We're in the world of paperless resources, so having a collection of actual books is a bit of a forgotten passion. But there's something special about a few key reference manuals, inspirational resources, and good ol' fashioned nostalgia that I just love. Keeping them close at hand but neatly organized can be a bit of a challenge in the home shop. That's where a set of simple bookends can come in handy.
I wanted to make a set of bookends that stood out but felt at home in the shop. That's why this simple, clean design is such a great fit. A set of squares set me back about $15
The beginning of the calendar year is a bizarre time to be making resolutions. But still... we do it. Every year. In early January, it has only been winter for a few weeks, and most people have just spent most of that time stuffing themselves with cookies, candies and rich meals. Whatever you may be willing to commit to on January 1 as you look at yourself through holiday goggles that are covered in ham glaze, egg nog and New Year's confetti, has a poor chance of coming to fruition. Despite the holiday, January does not feel much different than December, and it feels a lot like February. For most of us who live in parts of the country
We would never want to actually judge this competition, but if you were to pit all the mass market hot sauces against each other in a taste test, the classic green nozzled sriracha sauce with the rooster on the label might very well come out on top. It's extremely versatile stuff, and offers heaps of complexity and flavors other than heat and vinegar tang.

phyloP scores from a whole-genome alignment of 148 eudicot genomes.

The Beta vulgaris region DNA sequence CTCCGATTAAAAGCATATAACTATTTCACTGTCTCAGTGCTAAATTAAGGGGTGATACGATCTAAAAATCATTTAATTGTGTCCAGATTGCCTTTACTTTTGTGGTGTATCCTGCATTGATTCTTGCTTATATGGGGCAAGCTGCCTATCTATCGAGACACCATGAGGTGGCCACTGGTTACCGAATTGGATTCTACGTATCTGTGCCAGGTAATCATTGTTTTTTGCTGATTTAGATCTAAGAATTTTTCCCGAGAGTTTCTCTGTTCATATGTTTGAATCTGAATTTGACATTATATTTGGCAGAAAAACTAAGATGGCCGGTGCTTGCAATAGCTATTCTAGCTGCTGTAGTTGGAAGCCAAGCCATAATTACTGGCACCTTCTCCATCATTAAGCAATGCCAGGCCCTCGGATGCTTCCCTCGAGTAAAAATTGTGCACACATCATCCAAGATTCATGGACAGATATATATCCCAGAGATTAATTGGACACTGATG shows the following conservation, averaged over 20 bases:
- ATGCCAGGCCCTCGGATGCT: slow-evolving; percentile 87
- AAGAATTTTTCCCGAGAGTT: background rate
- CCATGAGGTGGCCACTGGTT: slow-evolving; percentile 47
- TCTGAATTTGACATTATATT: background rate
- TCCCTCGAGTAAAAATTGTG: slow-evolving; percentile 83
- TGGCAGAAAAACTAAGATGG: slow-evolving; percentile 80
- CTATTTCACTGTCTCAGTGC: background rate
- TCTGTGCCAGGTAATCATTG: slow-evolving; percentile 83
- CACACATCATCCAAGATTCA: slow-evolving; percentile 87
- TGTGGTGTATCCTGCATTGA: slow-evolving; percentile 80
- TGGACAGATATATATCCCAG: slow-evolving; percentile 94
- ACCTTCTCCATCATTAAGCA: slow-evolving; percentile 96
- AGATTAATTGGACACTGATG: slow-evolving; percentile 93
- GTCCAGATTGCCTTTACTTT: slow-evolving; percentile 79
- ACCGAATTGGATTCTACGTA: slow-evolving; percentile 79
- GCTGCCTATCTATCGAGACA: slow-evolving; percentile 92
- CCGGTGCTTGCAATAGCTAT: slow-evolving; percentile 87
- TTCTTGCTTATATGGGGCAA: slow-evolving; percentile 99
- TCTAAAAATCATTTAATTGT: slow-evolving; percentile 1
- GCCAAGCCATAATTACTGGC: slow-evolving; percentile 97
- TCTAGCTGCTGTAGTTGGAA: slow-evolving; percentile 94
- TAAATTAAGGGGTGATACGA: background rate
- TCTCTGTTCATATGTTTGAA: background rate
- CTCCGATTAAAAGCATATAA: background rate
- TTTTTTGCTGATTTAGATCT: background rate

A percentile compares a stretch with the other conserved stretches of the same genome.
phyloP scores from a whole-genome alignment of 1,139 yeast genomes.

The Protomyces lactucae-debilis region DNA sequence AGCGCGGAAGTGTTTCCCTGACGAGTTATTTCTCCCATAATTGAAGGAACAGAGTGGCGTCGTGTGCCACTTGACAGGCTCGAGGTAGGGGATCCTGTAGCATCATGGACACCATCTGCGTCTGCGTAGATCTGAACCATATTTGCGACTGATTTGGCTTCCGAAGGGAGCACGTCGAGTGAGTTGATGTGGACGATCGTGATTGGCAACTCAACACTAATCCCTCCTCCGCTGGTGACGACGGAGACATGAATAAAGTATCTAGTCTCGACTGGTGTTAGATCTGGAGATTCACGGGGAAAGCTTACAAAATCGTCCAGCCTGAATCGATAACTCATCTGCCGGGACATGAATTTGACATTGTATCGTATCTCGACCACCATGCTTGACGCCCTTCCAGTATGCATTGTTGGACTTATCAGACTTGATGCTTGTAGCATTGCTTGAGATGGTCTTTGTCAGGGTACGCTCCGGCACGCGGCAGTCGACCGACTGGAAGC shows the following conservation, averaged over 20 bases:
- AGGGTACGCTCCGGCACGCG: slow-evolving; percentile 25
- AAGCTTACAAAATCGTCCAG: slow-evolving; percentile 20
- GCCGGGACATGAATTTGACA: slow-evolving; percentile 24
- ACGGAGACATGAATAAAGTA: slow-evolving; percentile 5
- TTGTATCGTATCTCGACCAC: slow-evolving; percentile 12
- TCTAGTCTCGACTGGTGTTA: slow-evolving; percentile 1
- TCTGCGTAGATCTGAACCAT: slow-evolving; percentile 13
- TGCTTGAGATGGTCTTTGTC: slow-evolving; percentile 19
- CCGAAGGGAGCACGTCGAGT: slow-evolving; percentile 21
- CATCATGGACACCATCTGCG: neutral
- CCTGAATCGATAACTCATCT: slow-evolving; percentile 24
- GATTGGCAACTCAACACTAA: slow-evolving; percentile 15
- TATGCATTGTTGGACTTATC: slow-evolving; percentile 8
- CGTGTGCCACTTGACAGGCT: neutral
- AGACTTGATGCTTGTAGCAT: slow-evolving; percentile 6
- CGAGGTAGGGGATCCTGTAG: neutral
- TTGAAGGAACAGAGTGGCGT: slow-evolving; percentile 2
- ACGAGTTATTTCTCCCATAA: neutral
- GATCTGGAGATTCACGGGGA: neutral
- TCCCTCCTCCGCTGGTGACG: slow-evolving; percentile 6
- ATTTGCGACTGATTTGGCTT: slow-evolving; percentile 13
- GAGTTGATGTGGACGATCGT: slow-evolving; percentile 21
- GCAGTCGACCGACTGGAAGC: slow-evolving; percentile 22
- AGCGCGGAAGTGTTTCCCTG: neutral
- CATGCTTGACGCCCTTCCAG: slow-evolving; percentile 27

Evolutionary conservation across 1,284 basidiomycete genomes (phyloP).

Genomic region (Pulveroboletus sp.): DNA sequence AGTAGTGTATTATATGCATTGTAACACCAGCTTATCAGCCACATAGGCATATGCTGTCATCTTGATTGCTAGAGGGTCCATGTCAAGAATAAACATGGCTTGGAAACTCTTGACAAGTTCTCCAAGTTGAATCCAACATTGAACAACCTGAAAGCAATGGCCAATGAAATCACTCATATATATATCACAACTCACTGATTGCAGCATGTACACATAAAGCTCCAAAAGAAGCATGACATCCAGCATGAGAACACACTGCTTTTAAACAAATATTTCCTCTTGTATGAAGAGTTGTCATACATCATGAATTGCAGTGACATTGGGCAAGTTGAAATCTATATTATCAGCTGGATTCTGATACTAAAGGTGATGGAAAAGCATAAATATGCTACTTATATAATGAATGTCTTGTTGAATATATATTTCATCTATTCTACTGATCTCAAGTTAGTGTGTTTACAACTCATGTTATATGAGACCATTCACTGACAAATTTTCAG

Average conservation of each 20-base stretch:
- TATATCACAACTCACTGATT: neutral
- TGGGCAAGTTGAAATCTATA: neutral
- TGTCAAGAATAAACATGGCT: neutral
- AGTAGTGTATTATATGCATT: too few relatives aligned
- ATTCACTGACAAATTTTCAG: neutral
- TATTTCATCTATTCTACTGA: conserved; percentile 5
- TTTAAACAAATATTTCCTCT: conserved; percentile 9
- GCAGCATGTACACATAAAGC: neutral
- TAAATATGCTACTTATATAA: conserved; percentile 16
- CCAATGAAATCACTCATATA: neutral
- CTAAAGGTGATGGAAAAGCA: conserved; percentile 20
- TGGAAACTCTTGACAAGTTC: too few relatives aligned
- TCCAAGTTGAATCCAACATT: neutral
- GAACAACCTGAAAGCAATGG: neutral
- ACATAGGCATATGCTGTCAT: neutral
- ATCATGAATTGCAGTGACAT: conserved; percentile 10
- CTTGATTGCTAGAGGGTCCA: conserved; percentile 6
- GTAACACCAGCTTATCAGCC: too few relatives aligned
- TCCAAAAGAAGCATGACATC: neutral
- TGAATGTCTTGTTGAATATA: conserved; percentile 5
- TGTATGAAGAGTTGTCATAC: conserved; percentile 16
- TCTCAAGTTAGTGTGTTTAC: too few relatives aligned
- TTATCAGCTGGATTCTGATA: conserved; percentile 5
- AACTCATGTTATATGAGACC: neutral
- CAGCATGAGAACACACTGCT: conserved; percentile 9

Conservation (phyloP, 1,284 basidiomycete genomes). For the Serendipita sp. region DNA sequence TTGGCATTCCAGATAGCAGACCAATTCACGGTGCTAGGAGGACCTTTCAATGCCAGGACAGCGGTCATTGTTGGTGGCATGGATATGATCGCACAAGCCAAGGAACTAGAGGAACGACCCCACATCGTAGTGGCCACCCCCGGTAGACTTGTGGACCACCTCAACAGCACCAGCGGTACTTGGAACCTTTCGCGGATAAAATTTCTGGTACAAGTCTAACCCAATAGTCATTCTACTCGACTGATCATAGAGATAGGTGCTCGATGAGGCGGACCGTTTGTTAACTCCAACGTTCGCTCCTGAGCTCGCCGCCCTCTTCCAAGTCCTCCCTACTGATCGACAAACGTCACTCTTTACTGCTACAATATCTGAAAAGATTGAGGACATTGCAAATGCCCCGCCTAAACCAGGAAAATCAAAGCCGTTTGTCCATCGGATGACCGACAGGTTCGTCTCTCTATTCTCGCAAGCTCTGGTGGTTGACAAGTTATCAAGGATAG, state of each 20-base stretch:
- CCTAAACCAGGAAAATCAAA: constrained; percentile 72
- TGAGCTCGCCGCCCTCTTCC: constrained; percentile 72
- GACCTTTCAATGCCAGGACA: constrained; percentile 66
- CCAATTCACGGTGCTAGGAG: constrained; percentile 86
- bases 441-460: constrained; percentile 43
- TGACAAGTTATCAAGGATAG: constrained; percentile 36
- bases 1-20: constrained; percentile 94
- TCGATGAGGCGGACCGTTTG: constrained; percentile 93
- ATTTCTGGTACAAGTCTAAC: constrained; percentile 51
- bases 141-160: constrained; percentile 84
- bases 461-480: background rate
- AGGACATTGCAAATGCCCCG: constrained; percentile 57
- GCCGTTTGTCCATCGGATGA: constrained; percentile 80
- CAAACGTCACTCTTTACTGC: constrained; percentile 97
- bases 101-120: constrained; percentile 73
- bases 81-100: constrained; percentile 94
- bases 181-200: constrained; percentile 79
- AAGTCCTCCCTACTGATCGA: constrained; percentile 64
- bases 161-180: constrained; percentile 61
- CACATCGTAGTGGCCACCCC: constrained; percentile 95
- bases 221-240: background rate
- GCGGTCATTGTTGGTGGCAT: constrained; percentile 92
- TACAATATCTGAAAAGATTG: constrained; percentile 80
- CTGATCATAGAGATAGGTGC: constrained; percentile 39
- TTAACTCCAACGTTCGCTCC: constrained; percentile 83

We're no sports scientists, but every one of us here at ManMade are athletes - runners, climbers, cyclists, lifters, and hikers. And what those hours on the road, gym, or trail have taught us is: you need energy to keep going, perform high-intensity intervals or bursts, and do the work to get yourself to your destination. And then get yourself home again.
That means that if you're exercising for more than 30-60 minutes, you need to consume more than just water.
This is my kind of woodworking project. It solves a practical problem (it's a monitor stand and desk storage unit), and it's built with solid technique and classic materials, treated minimally to show off their natural beauty.
Canned foods are kind of passé these days. And rightly so. If you've ever eaten a real carrot or a fresh green bean, you would never opt for a canned version of either. Canned vegetables somehow end up tasting like boring and extremely soft...pickles: vaguely salty and quickly turn to mush. Canned food has the virtue of being able to sustain your imperial army for part of the distance to Moscow, but they have the downside of basically preserving food that you'd rather not eat unless you are marching across the frozen countryside. (Except for corn. I don't know why, but canned corn is delicious and nearly impossible to re-create from fresh or frozen corn.)
Prevailing wisdom says there are two exceptions for acceptable use of canned vegetables. The first are tomatoes, which seem to have been grandfathered in because of the long availability of really amazing Italian tomatoes like the San Marzano varietal that was so famously grown in Naples and its environs. I'm a big fan of canned tomatoes, but their use as the basis of a nearly ubiquitous kind of sauce makes their role as a canned ingredient unlike other vegetables. No one thinks a canned tomato tastes like a fresh tomato, and no one wants to eat canned tomatoes without doing something pretty aggressive and involved to them. (Or, maybe you do. But why?)
Let's say you've read up on the merits of woodcase pencils and you've decided to become an inveterate pencil carrier. You've sorted your B's from your HB's, you've picked your favorite finishes and ferrules. You've bought your dozen (or two) and are scribbling smoothly... until one day you find yourself with a dull point and no sharpener.
But if you've got your pocketknife, you're just a few minutes from a fresh point! Let's take a look at how to sharpen a pencil by hand.